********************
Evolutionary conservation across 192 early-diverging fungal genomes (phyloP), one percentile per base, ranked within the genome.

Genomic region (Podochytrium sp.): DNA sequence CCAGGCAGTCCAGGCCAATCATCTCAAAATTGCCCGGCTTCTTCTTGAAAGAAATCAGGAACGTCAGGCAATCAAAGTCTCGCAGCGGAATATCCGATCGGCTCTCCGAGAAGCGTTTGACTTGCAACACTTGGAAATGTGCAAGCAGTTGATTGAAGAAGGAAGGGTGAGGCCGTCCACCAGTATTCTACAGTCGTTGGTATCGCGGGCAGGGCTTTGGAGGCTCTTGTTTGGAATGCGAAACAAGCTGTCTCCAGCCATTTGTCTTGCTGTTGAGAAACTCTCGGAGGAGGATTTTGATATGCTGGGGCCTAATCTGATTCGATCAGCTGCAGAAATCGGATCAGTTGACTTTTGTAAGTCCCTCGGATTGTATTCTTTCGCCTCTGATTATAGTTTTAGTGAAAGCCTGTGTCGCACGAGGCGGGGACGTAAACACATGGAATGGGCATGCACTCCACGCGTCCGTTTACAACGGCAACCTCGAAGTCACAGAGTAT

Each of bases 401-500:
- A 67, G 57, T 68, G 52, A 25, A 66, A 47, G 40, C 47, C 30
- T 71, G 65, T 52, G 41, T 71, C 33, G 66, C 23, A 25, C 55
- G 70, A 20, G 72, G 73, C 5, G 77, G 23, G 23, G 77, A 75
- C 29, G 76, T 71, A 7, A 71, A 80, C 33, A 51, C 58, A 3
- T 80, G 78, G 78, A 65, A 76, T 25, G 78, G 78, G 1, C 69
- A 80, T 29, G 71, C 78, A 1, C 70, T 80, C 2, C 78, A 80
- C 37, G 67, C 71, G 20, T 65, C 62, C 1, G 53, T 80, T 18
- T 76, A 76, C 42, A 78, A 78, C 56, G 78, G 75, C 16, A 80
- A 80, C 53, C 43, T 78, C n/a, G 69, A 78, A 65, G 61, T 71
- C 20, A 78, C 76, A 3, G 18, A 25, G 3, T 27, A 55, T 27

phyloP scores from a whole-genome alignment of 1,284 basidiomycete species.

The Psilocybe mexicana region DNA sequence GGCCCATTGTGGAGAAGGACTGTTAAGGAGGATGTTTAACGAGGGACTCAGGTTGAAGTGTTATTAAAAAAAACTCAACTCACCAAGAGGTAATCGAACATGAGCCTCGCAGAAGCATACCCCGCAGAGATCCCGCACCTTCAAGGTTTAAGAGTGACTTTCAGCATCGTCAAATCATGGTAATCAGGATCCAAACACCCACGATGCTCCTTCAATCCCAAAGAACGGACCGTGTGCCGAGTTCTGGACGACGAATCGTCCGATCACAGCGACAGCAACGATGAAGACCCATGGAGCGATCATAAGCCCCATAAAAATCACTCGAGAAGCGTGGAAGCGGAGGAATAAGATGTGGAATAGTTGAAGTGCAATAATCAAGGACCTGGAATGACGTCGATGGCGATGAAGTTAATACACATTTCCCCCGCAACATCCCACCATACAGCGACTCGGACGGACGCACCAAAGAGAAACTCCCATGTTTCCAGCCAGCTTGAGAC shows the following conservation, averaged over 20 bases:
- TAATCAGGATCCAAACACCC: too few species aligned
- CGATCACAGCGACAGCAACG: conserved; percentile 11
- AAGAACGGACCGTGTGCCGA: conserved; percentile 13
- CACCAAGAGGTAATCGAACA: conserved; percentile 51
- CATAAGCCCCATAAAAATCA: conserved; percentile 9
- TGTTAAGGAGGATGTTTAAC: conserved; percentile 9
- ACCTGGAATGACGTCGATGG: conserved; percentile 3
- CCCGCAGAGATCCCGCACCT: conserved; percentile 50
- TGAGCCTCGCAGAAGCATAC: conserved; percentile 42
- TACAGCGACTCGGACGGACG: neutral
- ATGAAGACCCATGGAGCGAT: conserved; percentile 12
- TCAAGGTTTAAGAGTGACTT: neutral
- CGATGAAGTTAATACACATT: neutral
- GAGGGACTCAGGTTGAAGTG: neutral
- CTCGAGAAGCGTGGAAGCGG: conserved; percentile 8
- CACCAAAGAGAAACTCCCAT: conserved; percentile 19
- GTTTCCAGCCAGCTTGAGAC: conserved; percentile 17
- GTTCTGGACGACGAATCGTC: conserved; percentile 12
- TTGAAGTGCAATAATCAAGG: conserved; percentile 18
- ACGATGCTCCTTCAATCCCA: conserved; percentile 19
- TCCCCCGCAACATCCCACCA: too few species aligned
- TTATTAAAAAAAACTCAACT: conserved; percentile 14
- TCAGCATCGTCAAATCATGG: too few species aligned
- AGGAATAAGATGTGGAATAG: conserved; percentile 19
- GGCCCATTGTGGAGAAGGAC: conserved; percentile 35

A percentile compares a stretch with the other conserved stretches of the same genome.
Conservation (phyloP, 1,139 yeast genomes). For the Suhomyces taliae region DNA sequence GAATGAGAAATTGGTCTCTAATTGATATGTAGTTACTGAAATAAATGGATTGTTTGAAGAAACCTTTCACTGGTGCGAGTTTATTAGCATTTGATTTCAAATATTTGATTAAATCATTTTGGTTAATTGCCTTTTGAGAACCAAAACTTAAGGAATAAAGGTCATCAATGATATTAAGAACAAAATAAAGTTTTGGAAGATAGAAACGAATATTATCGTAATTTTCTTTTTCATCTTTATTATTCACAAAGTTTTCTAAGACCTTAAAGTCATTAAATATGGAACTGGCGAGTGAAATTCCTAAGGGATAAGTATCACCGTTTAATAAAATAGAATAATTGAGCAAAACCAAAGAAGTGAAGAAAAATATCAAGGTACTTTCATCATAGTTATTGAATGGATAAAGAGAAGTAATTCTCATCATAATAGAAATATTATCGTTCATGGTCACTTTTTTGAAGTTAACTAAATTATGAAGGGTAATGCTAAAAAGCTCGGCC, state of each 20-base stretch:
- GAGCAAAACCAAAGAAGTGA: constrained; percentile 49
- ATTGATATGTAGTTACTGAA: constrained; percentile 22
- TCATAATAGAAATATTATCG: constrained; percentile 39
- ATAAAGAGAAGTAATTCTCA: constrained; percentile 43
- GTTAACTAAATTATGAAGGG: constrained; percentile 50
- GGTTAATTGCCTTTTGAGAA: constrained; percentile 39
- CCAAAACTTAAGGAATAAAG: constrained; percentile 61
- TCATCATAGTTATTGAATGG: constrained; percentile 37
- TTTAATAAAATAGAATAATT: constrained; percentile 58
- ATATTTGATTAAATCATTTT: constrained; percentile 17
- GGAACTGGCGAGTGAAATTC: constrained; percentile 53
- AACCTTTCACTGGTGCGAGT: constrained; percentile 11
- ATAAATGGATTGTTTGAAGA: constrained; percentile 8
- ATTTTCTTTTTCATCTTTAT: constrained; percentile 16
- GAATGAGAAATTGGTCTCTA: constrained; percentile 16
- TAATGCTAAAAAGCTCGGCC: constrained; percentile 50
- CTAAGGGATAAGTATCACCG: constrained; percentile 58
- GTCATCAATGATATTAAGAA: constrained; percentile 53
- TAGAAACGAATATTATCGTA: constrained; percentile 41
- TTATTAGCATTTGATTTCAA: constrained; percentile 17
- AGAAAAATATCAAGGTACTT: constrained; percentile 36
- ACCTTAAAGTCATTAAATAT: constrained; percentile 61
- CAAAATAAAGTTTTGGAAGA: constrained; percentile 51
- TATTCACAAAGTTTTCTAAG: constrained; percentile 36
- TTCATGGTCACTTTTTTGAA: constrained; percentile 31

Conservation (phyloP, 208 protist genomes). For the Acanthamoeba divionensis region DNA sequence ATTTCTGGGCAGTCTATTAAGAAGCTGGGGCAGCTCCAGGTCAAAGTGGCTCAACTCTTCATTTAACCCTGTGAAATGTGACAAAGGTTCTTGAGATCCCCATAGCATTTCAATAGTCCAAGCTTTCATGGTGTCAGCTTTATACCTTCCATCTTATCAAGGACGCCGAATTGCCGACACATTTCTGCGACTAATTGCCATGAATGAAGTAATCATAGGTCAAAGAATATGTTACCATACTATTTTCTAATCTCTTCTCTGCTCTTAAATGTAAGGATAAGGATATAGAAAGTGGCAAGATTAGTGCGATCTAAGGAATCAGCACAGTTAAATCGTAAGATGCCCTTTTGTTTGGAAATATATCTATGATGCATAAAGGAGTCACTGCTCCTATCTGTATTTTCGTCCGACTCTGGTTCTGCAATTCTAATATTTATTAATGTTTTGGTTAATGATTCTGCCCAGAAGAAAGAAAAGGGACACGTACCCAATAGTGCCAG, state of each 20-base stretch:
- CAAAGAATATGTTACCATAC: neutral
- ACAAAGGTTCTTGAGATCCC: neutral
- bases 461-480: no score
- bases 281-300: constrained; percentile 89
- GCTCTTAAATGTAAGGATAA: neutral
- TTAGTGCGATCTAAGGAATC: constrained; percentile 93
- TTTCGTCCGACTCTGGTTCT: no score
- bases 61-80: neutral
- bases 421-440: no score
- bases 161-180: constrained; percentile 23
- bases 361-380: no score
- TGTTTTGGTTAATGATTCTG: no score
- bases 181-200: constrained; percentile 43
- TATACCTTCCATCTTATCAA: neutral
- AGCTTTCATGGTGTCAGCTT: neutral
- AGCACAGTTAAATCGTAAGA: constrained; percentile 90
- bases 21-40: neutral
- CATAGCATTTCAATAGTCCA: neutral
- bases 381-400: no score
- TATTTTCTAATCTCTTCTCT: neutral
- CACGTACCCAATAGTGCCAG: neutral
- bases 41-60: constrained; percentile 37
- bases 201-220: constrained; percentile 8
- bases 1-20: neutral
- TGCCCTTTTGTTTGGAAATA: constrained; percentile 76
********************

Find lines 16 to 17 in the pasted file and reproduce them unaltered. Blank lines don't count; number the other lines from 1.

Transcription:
- TAATCAGGATCCAAACACCC: too few species aligned
- CGATCACAGCGACAGCAACG: conserved; percentile 11